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   Table of Contents      
REVIEW ARTICLE
Year : 2020  |  Volume : 25  |  Issue : 6  |  Page : 445-454

Compliance of published randomized controlled trials on the effect of physical activity on primary dysmenorrhea with the consortium's integrated report on clinical trials statement: A critical appraisal of the literature


1 Student in Reproductive Health, School of Nursing and Midwifery, Mashhad University of Medical Sciences, Mashhad, Iran
2 Student in Reproductive Health, Student Research Committee, School of Nursing and Midwifery, Mashhad University of Medical Sciences, Mashhad, Iran
3 Professor, Nursing and Midwifery Care Research Center; Department of Midwifery, School of Nursing and Midwifery, Mashhad University of Medical Sciences, Mashhad, Iran

Date of Submission14-Jan-2020
Date of Decision03-Aug-2020
Date of Acceptance01-Sep-2020
Date of Web Publication7-Nov-2020

Correspondence Address:
Dr. Robab Latifnejad Roudsari
Professor, Nursing and Midwifery Care Research Center, Mashhad University of Medical Sciences, Mashhad; Department of Midwifery, School of Nursing and Midwifery, Mashhad University of Medical Sciences, Mashhad
Iran
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Source of Support: None, Conflict of Interest: None


DOI: 10.4103/ijnmr.IJNMR_223_19

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  Abstract 


Background: Randomized Controlled Trials (RCTs) are reliable methods for the evaluation of treatment effectiveness, which should be rigorous and must report with clarity. This study aimed to assess the compliance of published RCTs about the effect of physical activity on primary dysmenorrhea with the CONSORT 2017 statement. Materials and Methods: In this study, the review of literature was carried out based on Consolidated Standards Of Reporting Trials (CONSORT). All the clinical trials focused on the effect of the physical activity on primary dysmenorrhea indexed in Web of Science, Pubmed, Scopus, Google Scholar, Science Direct, Embase, Magiran and Scientific Information Database (SID) were searched using keywords of dysmenorrhea, randomized clinical trial, physical activity and exercise from 2000 to 2019. Out of 1423 articles, 30 RCTs were critically appraised using CONSORT 2017 checklist. The reporting quality score of articles was identified between zero and 43. Results: The compliance rate with the CONSORT checklist was 55.58%. The mean (SD) score of the reporting quality was 23.37 (-5.15) with a minimum of 16 and a maximum of 37. The maximum weakness was in reporting the sample size and full trial protocol 23.33% and 6.67% respectively. Regarding new items of the consort 2017, if the blinding was not possible, the description of any attempts to limit bias was not described in 70% of articles. Conclusions: Reporting sample size, trial protocol, method of blinding, and control of bias are issues that require more attention in reporting of RCT studies. We recommend that the authors use the CONSORT 2017 statement for conducting and reporting the clinical trials.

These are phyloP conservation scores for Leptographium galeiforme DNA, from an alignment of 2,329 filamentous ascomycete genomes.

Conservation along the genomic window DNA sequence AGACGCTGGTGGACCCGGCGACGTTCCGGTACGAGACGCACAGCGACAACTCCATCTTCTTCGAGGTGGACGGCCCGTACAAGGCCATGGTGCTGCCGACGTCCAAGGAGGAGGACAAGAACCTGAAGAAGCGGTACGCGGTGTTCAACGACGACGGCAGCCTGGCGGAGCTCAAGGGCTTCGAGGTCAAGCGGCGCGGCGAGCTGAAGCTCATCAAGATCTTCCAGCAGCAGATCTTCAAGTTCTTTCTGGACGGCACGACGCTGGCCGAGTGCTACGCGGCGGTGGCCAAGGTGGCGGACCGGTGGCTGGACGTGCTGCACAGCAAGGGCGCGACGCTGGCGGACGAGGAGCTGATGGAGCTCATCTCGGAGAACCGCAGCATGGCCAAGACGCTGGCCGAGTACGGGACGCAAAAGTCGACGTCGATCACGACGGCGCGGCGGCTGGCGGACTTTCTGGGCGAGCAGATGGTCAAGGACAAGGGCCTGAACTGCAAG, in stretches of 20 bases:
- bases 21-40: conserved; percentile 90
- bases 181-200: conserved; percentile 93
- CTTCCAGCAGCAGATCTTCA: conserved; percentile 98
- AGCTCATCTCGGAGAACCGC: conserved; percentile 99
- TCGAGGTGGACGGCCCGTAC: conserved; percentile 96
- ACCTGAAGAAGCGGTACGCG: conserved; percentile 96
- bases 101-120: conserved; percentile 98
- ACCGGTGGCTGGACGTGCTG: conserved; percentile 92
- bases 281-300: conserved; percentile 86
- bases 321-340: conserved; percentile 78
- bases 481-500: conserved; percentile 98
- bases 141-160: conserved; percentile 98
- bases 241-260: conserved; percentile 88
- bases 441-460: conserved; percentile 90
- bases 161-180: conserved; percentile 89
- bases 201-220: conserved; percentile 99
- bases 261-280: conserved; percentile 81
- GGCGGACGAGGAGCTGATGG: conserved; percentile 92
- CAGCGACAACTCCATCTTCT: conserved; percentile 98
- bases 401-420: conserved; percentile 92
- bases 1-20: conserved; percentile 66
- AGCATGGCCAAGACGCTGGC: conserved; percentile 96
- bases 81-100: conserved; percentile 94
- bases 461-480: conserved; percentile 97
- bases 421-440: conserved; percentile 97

Keywords: Exersice, dysmenorrhea, randomized controlled trial, review


How to cite this article:
Manouchehri E, Alirezaei S, Roudsari RL. Compliance of published randomized controlled trials on the effect of physical activity on primary dysmenorrhea with the consortium's integrated report on clinical trials statement: A critical appraisal of the literature. Iranian J Nursing Midwifery Res 2020;25:445-54

How to cite this URL:
Manouchehri E, Alirezaei S, Roudsari RL. Compliance of published randomized controlled trials on the effect of physical activity on primary dysmenorrhea with the consortium's integrated report on clinical trials statement: A critical appraisal of the literature. Iranian J Nursing Midwifery Res [serial online] 2020 [cited 2020 Dec 2];25:445-54. Available from: https://www.ijnmrjournal.net/text.asp?2020/25/6/445/300272




  Introduction Top


Randomized Controlled Trials (RCTs) are increasingly being used, and are considered as the highest level of evidence in medical sciences. The design of RCTs, due to their strong robustness in producing data is associated with less bias and it is obvious that it produces the most valuable data. So they are the most reliable ways of assessing the effectiveness of treatments in the field of medical sciences.[1] Evidence Based Medicine (EBM) is based on the results of RCTs because the results of this type of study is objective, scientific, and methodical.[2] The quality assessment of articles plays an important role in the establishment of EBM and improves the quality of services in the field of health through applying the results of these research in the clinical settings. EBM also improves the cost-effectiveness of services by eliminating unnecessary medical expenses.[3] Consequently, there is a major effort to improve the reporting quality of the clinical trials.[4],[5] Consolidated Standards of Reporting Trials (CONSORT) developed by the CONSORT Group to decrease the problems resulted from inadequate reporting of randomized controlled trials. It is part of the larger Enhancing the Quality and Transparency Of health Research (EQUATOR) Network, which is an international initiative aimed at enhancing the transparency and accuracy of reporting in health research to increase the merit and reliability of medical research literature.[6] The CONSORT 2010 toolkit and CONSORT 2017 tool, published in the Journal of the American Medical Association (JAMA)[7],[8] contains a checklist and a flowchart that authors can use to report RCTs. Many of the prestigious medical journals and international review teams use this tool to facilitate quality assessment and interpretation of RCTs.[9]